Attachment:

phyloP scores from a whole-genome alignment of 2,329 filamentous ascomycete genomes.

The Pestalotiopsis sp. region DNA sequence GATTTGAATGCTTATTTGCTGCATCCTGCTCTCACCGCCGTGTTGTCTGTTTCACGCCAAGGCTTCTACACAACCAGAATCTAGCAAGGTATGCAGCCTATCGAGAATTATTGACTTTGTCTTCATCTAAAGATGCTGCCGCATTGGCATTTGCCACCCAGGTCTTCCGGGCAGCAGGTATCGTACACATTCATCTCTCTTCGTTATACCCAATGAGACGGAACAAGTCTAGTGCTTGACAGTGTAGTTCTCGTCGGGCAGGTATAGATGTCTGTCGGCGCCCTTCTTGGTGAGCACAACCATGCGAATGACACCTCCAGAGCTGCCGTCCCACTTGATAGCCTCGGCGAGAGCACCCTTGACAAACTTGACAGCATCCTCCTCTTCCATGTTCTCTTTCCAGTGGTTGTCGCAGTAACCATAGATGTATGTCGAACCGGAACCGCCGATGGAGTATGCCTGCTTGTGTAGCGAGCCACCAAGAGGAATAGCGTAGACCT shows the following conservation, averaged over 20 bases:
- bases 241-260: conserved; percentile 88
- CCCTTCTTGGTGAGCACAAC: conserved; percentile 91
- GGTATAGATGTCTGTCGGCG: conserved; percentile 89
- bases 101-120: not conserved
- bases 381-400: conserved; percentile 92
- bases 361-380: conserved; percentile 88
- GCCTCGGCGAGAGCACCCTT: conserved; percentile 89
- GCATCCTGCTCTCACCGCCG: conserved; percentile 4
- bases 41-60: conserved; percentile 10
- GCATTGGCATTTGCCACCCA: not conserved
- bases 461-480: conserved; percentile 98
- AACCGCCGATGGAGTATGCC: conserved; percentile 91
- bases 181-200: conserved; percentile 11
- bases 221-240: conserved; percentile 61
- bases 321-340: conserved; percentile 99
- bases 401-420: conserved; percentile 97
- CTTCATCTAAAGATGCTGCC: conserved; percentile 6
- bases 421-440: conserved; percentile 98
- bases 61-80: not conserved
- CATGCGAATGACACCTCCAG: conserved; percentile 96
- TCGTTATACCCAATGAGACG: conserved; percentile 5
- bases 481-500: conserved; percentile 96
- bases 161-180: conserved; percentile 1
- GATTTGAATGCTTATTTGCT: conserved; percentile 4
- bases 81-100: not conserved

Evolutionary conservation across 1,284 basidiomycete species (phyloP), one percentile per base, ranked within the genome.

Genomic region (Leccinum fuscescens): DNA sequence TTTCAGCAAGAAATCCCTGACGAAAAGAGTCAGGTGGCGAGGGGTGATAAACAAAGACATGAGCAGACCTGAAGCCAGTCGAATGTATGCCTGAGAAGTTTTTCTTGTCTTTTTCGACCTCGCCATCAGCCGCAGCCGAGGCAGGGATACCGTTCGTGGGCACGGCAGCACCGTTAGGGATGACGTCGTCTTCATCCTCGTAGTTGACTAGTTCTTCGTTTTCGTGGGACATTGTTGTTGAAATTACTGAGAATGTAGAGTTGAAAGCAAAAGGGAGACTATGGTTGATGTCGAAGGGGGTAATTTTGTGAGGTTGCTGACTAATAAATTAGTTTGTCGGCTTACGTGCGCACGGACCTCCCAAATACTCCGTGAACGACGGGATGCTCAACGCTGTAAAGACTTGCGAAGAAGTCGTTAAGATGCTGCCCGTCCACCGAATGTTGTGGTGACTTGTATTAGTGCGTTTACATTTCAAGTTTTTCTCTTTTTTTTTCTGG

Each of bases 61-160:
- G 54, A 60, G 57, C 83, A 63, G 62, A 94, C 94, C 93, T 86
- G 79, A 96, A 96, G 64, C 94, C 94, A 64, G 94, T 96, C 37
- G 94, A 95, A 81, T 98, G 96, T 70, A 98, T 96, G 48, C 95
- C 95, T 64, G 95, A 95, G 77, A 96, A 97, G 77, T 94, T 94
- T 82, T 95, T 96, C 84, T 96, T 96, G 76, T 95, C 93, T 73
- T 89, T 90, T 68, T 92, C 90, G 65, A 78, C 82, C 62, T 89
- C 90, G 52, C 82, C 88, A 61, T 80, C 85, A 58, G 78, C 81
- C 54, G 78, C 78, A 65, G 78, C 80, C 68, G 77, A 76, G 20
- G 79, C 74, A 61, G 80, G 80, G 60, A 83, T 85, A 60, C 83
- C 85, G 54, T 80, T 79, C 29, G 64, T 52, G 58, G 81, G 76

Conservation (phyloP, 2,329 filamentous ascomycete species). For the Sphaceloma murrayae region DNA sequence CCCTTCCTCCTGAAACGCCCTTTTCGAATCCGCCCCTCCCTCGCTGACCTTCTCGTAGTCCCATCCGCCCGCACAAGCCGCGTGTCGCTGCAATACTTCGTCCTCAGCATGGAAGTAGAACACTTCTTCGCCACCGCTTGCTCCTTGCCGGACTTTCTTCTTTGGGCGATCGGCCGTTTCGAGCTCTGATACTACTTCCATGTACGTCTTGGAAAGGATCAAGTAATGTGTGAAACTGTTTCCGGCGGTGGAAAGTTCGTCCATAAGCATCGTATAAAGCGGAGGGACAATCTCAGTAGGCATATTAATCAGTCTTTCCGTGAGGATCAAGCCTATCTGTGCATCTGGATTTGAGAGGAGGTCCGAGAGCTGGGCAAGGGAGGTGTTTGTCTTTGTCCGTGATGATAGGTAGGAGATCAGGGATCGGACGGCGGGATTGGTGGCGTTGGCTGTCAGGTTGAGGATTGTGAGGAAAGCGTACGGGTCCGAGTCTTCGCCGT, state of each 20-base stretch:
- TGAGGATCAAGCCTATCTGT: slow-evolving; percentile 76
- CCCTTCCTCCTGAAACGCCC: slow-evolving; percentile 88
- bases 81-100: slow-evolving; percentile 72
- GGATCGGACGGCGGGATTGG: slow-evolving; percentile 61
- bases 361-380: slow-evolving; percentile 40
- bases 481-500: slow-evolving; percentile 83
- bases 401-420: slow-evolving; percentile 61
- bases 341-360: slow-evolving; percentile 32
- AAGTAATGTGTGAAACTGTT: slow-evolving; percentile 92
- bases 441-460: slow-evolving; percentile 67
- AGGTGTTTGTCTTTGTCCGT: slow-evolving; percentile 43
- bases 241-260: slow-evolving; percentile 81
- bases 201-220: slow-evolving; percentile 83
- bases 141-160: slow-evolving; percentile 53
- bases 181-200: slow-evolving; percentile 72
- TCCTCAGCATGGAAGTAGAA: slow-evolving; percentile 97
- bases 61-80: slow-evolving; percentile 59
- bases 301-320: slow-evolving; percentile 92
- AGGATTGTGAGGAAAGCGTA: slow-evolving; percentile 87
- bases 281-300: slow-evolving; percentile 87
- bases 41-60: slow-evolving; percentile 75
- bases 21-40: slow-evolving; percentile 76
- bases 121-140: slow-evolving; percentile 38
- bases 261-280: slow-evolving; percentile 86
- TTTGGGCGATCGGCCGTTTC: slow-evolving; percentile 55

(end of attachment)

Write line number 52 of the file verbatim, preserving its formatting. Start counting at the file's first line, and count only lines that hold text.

- AGGTGTTTGTCTTTGTCCGT: slow-evolving; percentile 43